One Day at a Time

One Day at a Time

We are by default, creatures of habit.  We hit the chopping block from 9 to 5 (or some version of that) nearly every day.  But every once in a while, there are days which feel as though the world is either going to crumble at our feet or swallow us whole.  Either way, it’s as if we have eighty-five things going on, everyone and their mother is trying to get ahold of us, and for whatever reason, we can’t solve a single problem to save our lives.  So why do we even have days like this?

Think about it.  Not every day is a dire tragedy--well, unless you work in utter monotony.  Then, you have issues.  Regardless, I’m fairly certain that we’ve all experienced at least a dozen (or more) gawd-awful days where nothing went right, life nearly ceased to exist, leaving us slightly traumatized and momentarily lost in our way for a bit.  Being faced with the tough days is what makes the good ones seem all the more pleasant.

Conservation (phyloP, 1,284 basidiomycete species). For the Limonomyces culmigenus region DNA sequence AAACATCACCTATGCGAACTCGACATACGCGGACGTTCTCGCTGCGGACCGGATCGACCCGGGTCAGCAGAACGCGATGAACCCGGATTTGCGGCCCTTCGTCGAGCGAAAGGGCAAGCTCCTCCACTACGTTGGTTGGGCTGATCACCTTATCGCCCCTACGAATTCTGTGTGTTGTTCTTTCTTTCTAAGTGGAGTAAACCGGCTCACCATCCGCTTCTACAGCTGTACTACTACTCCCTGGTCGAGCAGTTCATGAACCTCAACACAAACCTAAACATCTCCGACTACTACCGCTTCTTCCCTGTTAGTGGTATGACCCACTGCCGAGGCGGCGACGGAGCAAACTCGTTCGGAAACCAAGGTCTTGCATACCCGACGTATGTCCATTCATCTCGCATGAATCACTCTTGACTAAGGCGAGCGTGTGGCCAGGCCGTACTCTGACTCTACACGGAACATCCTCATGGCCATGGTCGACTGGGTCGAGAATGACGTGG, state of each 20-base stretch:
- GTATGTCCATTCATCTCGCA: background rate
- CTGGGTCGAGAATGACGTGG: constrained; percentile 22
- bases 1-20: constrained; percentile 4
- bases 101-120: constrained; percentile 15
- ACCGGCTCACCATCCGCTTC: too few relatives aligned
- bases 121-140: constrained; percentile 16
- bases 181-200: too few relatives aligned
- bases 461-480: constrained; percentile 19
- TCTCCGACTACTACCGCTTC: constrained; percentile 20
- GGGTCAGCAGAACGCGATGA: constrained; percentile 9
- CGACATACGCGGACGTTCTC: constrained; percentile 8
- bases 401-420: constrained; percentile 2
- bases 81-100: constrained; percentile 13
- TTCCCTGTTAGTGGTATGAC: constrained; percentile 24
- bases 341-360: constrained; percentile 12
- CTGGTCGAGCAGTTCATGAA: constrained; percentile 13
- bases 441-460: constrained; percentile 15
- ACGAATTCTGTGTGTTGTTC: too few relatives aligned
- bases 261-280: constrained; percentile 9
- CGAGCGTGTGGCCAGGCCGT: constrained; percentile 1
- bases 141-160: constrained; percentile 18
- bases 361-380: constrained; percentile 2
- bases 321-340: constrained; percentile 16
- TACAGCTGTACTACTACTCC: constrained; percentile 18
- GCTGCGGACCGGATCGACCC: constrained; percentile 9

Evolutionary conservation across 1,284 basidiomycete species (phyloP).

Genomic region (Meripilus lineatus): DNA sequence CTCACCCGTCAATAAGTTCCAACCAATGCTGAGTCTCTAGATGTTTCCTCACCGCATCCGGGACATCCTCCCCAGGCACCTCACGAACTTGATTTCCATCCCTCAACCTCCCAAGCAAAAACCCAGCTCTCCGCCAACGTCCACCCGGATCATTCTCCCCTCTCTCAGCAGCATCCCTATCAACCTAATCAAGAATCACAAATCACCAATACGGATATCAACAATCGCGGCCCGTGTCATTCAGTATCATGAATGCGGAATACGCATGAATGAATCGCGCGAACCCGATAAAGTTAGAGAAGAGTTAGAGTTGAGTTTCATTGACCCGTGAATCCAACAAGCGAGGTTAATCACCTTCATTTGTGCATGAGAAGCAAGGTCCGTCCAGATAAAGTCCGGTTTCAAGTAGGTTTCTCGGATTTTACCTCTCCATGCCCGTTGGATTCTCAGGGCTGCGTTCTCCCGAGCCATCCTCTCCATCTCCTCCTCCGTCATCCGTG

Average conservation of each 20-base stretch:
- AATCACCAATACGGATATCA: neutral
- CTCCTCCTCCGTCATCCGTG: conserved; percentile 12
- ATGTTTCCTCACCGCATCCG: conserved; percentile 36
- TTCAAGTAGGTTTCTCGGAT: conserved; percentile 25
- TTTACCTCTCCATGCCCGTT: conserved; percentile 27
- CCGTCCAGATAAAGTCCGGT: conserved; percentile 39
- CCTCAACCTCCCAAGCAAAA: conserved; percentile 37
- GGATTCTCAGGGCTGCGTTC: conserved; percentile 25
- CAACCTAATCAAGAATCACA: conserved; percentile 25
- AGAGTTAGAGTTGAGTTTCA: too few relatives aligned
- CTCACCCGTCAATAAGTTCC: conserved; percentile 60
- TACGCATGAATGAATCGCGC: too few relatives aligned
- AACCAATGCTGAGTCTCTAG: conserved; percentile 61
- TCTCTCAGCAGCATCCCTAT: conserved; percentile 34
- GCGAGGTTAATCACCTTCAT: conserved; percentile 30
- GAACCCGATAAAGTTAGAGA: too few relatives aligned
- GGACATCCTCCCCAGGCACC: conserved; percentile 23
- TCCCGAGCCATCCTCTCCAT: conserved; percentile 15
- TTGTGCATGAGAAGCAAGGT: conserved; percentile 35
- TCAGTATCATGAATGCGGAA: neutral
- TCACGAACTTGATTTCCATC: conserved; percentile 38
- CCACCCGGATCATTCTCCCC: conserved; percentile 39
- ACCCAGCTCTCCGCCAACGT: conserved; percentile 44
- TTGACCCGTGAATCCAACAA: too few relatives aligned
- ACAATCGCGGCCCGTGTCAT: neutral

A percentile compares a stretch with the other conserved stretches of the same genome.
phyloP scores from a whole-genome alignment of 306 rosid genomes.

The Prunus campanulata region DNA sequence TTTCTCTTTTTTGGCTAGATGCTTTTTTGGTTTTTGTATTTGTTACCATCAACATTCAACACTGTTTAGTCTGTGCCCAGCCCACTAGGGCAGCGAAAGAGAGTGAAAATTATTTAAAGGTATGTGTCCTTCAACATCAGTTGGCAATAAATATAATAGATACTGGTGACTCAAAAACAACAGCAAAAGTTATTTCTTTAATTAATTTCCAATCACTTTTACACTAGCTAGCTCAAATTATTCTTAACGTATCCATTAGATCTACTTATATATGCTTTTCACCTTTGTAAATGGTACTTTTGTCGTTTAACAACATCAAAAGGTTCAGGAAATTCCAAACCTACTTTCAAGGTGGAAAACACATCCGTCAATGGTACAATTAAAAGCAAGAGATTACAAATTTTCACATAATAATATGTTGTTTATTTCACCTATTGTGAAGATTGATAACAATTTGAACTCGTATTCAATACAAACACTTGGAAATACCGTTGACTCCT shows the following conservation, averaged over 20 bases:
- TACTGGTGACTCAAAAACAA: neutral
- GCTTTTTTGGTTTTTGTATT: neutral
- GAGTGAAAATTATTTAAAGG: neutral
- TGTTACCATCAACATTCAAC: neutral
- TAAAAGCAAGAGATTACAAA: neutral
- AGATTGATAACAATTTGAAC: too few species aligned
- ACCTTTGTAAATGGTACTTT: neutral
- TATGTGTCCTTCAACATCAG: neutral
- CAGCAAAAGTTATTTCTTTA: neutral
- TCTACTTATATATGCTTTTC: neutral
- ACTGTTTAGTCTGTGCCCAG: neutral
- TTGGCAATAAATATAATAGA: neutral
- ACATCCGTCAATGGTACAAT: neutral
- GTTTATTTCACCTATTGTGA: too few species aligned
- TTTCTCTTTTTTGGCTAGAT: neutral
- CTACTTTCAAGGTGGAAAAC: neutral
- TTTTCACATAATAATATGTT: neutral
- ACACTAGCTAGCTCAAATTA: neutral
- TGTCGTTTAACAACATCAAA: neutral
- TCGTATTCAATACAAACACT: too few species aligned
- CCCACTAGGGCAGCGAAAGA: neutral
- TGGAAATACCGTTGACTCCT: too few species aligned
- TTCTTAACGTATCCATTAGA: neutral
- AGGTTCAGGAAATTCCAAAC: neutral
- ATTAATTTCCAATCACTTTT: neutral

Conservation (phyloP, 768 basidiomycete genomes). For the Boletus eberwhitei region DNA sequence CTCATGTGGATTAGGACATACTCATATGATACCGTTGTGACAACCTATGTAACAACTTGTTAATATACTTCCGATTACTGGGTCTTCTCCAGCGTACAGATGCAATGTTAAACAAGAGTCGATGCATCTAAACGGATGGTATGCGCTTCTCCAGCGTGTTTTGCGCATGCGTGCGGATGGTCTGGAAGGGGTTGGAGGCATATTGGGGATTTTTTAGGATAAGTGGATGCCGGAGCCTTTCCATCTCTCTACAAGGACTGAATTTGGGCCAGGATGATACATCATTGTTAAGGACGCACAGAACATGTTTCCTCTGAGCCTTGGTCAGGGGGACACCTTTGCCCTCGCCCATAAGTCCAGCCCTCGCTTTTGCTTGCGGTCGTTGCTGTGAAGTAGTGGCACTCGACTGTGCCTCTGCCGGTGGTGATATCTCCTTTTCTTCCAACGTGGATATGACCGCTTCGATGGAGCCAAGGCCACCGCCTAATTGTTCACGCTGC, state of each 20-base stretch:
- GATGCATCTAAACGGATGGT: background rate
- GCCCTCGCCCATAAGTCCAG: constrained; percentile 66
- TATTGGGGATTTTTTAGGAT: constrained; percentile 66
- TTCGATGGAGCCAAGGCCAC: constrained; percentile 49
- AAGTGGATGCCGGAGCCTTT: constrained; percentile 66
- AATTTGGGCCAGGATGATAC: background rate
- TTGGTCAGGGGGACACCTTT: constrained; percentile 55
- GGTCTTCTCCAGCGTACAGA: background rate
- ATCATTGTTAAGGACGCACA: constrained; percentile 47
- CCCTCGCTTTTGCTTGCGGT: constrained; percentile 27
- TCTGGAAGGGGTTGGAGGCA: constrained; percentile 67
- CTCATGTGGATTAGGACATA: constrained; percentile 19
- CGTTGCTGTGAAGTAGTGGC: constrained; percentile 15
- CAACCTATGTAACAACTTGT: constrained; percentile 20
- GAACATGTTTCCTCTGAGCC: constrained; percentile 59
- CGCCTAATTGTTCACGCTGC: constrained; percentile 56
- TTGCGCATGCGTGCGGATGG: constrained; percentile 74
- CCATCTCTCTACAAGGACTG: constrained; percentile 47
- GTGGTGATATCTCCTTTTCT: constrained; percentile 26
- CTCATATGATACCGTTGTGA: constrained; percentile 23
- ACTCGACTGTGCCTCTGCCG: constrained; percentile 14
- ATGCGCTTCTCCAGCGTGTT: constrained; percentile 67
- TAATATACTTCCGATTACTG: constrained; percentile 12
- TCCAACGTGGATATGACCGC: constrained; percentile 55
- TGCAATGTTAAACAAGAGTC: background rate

I know, this may come off like some cliche holiday-I’m-so-thankful rant, but it’s hard to deny being thankful for the days that happen so effortlessly.  You know the ones.  Everything seems to be going so-so.  There’s hardly a line at all at the coffee shop (and they made your drink correctly).  Painless conference calls, during which you actually achieve something, or solve a nagging problem, occur with ease.  There’s no traffic on the way to meetings.  Perhaps you even received an unexpected call or text message from your child with a funny emoticon that brought a smile to your face.  

It’s an odd perspective, but sometimes the habitual days that make life seem as though everything is boring and too normal, are the days to be thankful for.  As the end of 2015 draws extremely near, and holy cow does it ever feel like we are in a race to 2016, try to focus on each day at a time.  Think of it this way--we are lucky enough to wake up each and every morning with a fresh new day at our disposal.  Quite the gift, indeed.                             

Values & Cohesiveness